Friday, April 07, 2006

Leaky Bush: The Breakdown

Some of our friends on the right are (predictably) arguing the revelation regarding Libby's testimony that Bush authorized his leaks is insignificant. They argue that it wasn't technically illegal. While they are probably right on that issue, there are numerous other reasons why this matters beyond mere legality.

First, the story if true (and to date it is not being denied by Bush or Cheney) further destroys the fraudulent image of Bush as a Washington outsider who detests the dirty side of Washington --- mainly leaks.

Second, it shines further light on how Bush and his entire administration abuse security classifications for political purposes as opposed to reasons of national security. In effect, the Bush defenders are arguing that they are O.K. with Bush (and Cheney) declasifying information on the fly, in an ad-hoc manner that ignores the declassification procedures and without informing others, specifically the American public, when information is declassified. As this instance shows, their ad hoc, declassification process has more to do with politics than anything else. Yet, we live in a democracy that is supposed to value transparency over gamesmanship. We know that this administration is the worst abuser of classifying information to keep politically harmful information from the public. Now it appears that the president himself declassifies so that anonymous sources can then spin the media and ultimately manipulate the public for purely political purposes. Americans do not view governments that engage in this stuff as moral, think the USSR and Pravda. Nor should Bush's actions in this regard be viewed as moral.

Third, the issue raises a myriad of questions about the President's innvolvement in manipulating the case for war generally and, more specifically, as to what role he may have played in the leaking of Plame's identity. Ignoring the prewar stuff for now, one question that needs asking is was Plame's identity one of the items Bush "declassified" in this ad hoc manner so that Libby and Rove were authorized to leak it. If so, it points out a stark problem with this ad hoc procedure being employed. Isn't it obvious that it is extremely dangerous to be revealing the identity of CIA NCOs without first telling the CIA and that agent?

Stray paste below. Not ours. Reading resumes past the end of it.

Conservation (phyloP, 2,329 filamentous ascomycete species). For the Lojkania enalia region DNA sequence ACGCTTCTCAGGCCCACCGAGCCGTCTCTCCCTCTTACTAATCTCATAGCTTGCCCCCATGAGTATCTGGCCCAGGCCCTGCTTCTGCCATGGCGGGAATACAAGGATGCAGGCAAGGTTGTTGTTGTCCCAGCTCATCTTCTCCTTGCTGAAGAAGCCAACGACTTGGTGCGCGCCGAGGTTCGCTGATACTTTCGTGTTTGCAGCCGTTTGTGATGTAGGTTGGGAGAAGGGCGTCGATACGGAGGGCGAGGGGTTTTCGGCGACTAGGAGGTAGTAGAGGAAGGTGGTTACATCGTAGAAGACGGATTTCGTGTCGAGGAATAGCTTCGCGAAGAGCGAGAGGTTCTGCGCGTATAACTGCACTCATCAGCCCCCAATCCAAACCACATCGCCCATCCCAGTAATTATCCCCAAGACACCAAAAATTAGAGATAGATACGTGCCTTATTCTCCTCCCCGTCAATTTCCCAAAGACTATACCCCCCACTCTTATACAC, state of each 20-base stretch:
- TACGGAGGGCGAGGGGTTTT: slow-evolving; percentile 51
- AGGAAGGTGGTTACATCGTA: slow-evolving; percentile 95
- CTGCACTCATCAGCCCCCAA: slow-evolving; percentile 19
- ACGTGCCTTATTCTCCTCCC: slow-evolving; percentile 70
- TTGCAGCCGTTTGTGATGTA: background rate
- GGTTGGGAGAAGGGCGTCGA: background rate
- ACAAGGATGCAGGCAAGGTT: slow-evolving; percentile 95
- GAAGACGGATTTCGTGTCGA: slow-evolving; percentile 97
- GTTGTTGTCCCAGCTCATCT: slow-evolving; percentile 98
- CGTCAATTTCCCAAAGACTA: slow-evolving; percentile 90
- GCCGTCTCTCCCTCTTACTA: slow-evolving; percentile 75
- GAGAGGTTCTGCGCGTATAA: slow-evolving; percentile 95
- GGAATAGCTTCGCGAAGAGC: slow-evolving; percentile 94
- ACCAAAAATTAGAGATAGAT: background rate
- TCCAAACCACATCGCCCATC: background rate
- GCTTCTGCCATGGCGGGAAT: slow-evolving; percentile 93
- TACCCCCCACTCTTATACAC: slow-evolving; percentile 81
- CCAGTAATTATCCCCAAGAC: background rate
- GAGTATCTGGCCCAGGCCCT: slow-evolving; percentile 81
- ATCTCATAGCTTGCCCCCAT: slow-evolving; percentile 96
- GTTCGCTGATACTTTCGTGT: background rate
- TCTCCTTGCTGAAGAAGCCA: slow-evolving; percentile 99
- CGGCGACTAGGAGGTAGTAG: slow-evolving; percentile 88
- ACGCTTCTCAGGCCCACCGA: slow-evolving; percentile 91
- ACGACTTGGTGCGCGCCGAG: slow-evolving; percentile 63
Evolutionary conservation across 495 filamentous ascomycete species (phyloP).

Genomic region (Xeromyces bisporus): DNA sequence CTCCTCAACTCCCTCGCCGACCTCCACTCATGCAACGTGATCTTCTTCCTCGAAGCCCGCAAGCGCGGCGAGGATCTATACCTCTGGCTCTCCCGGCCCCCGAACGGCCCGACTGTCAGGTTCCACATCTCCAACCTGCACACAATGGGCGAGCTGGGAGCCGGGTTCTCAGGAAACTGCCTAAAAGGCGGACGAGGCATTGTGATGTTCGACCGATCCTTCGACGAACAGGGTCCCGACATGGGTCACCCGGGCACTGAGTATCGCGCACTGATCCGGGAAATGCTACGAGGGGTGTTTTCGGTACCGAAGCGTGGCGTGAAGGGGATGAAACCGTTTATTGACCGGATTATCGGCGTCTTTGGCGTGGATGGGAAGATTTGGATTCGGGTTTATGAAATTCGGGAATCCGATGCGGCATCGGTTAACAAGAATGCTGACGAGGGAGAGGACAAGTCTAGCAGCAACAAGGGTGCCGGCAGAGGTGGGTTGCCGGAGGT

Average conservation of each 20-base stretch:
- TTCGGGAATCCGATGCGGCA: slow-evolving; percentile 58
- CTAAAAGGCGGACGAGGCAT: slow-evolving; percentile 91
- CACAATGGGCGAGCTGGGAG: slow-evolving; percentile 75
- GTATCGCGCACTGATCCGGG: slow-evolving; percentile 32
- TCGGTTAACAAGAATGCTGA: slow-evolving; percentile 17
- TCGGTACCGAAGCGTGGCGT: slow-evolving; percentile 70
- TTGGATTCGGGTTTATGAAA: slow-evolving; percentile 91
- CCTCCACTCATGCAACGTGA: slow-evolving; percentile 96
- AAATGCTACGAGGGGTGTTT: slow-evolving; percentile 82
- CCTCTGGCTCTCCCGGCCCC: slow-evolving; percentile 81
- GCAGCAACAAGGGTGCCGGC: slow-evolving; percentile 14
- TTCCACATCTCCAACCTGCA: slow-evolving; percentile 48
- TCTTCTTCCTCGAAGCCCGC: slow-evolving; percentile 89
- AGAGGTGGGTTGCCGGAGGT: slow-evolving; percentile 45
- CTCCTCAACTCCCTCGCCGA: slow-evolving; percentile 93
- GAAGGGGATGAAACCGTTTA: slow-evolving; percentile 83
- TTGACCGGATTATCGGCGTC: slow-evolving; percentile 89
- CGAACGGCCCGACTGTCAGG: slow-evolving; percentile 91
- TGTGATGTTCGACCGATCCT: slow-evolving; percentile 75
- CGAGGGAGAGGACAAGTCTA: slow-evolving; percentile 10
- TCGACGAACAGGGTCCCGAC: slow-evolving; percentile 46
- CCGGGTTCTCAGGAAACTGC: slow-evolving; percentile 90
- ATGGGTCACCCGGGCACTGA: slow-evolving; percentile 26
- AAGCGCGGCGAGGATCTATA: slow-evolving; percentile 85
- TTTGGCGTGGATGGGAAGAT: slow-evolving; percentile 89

Just because the President has legal authority to do something does not mean that he should. Further, doing something, at best, immoral and, at worst, a heinous act putting the lives of other people in danger is worthy of criticism at least.

UPDATE AT 04/07/06 at 11:47 am: Kevin Drum has a concise post up as to what's wrong with Bush's leak and he adds a second post quoting Andrew Sullivan's also concise takedown of this tactic.


  • Posted down one abandoned thread.

    Andrew Sullivan;

    In this case, we're...talking about the following set of circumstances. A president is challenged in his public account of pre-war intelligence. The president authorizes a selective leak of classified information to rebut the challenge. He selects only those parts of the classified information that supports his case, and omits the rest that actually show parts of the government disputing his case. He authorizes the veep to authorize Libby to give the selected information to a pliant reporter for the New York Times. Meanwhile, his public statements reiterate an abhorrence of all unauthorized disclosure of classified information.